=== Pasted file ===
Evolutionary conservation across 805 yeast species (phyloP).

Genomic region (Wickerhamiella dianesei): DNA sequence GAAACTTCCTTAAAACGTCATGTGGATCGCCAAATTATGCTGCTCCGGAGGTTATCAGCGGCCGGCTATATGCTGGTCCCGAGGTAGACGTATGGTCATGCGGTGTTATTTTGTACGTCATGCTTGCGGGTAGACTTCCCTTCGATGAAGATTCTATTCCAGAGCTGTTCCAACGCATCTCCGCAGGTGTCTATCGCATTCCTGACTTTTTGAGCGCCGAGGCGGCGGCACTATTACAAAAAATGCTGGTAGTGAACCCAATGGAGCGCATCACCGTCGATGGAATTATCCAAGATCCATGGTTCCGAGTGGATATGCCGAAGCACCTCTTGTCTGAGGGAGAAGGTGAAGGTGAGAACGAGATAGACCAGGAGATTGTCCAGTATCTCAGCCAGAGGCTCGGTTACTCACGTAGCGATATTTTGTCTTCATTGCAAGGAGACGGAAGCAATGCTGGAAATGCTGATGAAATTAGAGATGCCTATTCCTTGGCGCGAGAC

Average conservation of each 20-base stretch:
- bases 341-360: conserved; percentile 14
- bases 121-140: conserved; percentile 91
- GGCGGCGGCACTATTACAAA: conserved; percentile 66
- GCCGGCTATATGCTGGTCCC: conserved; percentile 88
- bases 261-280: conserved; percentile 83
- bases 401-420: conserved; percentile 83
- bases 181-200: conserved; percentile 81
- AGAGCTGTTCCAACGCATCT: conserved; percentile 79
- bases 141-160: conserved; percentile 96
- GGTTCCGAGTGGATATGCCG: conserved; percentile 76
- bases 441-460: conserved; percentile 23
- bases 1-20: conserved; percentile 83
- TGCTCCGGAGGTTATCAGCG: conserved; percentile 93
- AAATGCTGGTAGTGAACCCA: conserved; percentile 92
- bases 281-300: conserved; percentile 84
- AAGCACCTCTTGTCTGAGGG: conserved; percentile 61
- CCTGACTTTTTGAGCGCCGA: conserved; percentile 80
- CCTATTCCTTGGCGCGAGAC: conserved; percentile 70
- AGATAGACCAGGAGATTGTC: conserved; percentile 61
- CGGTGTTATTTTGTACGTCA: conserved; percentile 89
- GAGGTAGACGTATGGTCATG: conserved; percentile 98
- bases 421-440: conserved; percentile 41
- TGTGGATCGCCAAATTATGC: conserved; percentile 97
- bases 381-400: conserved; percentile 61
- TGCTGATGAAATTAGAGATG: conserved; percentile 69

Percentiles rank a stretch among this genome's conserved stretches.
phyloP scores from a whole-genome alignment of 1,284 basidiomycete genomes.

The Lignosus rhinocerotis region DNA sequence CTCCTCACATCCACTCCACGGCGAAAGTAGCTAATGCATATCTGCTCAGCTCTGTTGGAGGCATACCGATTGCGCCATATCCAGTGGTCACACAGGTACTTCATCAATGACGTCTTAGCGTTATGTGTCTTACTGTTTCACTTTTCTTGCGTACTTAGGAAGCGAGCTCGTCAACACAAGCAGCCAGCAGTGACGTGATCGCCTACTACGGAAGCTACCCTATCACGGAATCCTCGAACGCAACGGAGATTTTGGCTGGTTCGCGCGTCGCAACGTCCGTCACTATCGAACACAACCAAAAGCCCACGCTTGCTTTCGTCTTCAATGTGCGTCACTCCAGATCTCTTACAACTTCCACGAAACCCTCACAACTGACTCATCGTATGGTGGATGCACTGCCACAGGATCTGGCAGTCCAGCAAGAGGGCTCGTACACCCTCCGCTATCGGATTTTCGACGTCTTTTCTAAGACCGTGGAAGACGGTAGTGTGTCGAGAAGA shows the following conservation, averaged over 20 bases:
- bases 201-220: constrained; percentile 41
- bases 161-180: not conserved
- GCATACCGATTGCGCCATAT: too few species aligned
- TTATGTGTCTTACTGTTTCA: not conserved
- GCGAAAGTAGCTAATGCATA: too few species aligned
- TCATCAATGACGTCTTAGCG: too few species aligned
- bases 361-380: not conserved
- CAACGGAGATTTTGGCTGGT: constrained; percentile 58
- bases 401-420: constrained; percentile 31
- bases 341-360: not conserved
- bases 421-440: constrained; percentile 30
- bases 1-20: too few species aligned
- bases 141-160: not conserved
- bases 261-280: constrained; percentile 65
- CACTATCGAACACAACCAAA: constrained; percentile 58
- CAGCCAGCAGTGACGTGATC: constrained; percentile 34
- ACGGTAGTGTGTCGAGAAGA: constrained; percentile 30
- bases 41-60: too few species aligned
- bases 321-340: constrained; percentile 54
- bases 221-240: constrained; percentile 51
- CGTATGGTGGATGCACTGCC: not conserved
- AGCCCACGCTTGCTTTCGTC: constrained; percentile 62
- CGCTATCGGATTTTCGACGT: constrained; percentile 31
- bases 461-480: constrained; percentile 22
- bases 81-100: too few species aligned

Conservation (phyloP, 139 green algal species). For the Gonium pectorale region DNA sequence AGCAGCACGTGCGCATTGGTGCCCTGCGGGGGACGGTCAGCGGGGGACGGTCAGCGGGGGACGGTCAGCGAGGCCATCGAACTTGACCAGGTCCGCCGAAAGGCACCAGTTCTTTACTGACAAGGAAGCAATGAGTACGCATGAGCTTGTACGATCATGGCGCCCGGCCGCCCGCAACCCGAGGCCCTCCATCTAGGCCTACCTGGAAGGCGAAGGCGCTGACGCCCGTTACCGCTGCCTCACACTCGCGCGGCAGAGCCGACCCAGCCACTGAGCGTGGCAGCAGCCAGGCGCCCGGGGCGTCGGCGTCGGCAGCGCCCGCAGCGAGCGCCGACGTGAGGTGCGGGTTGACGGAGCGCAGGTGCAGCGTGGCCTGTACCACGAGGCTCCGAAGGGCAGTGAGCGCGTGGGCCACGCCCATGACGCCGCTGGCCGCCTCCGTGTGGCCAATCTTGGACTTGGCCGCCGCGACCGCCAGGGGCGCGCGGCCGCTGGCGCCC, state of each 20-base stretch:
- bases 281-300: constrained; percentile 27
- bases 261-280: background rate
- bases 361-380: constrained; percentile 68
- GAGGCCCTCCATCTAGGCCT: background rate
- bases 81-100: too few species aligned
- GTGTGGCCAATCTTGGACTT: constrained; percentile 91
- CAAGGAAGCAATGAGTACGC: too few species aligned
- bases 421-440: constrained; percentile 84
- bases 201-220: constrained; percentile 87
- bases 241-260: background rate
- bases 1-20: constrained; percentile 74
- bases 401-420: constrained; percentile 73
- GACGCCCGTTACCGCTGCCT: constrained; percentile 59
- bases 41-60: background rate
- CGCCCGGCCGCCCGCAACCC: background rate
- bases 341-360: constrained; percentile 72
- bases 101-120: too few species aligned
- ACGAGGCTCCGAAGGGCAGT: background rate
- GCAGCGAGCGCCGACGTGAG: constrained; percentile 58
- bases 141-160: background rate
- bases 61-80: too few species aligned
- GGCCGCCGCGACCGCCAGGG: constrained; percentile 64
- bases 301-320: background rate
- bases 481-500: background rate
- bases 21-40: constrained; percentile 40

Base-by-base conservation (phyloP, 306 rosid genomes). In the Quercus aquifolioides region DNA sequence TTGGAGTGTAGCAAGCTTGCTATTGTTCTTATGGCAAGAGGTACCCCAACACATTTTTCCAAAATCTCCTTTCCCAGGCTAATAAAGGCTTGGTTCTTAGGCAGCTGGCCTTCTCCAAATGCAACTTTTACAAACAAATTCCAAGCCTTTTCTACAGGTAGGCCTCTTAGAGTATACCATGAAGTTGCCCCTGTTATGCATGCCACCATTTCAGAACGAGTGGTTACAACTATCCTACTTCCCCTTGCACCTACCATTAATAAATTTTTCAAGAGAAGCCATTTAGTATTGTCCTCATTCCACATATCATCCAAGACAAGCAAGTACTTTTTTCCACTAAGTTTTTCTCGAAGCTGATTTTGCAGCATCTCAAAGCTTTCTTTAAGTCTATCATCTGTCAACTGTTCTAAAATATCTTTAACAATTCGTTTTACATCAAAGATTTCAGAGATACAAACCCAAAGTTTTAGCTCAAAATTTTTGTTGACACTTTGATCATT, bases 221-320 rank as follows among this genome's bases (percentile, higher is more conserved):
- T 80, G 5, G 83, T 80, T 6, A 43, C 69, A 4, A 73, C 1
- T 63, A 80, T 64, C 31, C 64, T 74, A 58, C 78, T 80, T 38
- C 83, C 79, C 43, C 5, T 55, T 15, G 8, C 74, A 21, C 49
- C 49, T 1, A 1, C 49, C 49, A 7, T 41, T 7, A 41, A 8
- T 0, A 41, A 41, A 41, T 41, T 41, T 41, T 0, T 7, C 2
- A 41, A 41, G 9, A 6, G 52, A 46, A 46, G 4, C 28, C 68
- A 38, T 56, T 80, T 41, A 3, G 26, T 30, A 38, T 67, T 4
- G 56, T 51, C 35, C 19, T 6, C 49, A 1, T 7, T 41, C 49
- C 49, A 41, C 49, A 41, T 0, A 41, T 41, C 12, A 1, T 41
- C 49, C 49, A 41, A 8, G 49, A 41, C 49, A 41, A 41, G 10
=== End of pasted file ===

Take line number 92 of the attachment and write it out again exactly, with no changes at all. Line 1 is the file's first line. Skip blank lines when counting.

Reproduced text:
- C 49, A 41, C 49, A 41, T 0, A 41, T 41, C 12, A 1, T 41